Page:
Remember that old saying about how nothing's certain except death and taxes? Well, it's being amended to include human resources outsourcing.

For years, companies like Administaff (NYSE:ASF) have profited from small to mid-sized firms' reluctance to develop the systems and expertise required for in-house HR management. Recently, Administaff saw quarterly revenues of $422 million -- 10% over 2007 sales, but its net income fell about 2% from last year. However, buybacks of over a million shares allowed the company to report diluted earnings of $0.46 per share, a penny higher than expectations, which had called for $0.45 -- the same as last year's third quarter.

An increase in the number of worksite employees and monthly revenues per employee helped its top line. Its operating profit margin held up relative to last year's quarter, but while its operations ran smoothly, Administaff hit a few snags closer to the bottom of its income statement.

Management moved a large portion of its investment portfolio out of tax-exempt money market funds into lower-yielding government-backed securities. That shift led to decreased interest income by $1.2 million compared to the third quarter of 2007. The increase of its income tax rate by nearly 100 basis points to 36% added insult to injury.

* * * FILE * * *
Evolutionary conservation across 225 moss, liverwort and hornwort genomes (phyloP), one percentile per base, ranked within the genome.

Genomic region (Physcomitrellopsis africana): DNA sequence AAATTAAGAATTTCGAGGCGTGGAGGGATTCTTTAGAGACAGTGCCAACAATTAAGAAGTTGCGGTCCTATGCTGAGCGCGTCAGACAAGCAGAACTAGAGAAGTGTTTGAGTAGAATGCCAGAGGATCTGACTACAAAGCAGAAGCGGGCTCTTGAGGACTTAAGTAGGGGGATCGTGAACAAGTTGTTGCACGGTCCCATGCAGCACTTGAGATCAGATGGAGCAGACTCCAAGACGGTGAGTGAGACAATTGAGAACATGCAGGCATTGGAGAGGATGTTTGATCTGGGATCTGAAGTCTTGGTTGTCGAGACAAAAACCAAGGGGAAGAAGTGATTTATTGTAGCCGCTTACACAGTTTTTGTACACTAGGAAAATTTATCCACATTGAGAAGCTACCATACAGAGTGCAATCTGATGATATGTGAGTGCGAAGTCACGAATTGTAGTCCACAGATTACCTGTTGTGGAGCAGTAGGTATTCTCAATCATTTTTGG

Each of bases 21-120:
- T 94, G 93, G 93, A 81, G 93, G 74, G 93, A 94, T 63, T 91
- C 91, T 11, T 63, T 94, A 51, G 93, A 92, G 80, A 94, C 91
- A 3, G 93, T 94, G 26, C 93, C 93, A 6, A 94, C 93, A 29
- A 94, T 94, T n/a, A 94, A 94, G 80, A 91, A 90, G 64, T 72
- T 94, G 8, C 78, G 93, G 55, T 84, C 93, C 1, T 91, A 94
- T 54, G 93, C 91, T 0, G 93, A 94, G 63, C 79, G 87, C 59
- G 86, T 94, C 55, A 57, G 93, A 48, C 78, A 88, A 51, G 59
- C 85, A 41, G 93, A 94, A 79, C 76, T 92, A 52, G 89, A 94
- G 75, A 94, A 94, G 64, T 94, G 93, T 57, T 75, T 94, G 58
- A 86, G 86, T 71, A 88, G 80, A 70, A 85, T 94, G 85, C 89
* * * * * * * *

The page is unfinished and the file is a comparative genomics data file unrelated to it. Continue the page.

Some good
Stakeholders should find promise in a few things. Where most companies have long-term debt, Administaff has accrued workers' compensation costs, so it doesn't have interest coverage worries. Additionally, it has more than enough in cash and trade receivables to cover all of its current liabilities. Looking ahead, results from a recently conducted survey of small and medium-sized companies indicate that 75% of owners and managers anticipate increased or unchanged operations growth in 2009.

Some not so good
Administaff's business is cyclical with the broader economy, so several uncontrollable factors can negatively impact its revenues in a difficult economic environment. As it faces competition from Automatic Data Processing (NYSE:ADP), Paychex (NYSE:PAYX), and Gevity (NASDAQ:GVHR), a sustained downturn could turn into a war of attrition.

Foolish takeaway
As long as people like Steve Carell's character, Michael Scott, from The Office exist, there will always be a demand for HR outsourcing. Administaff's conservative investment strategy and strong cash position is appealing.

In order to outlast its competitors, Administaff should focus on doing what it does well, but at the same time, stay prepared for a worst-case scenario. As such, its focus for the next year should be on retaining its market share and maintaining its profitability.

Chris Jones does not own shares in any of the companies mentioned. Administaff is a Hidden Gems Pay Dirt pick. Paychex is a Motley Fool Income Investor recommendation. Paychex and Administaff are Motley Fool Inside Value picks. The Motley Fool's disclosure policy still does everything in-house.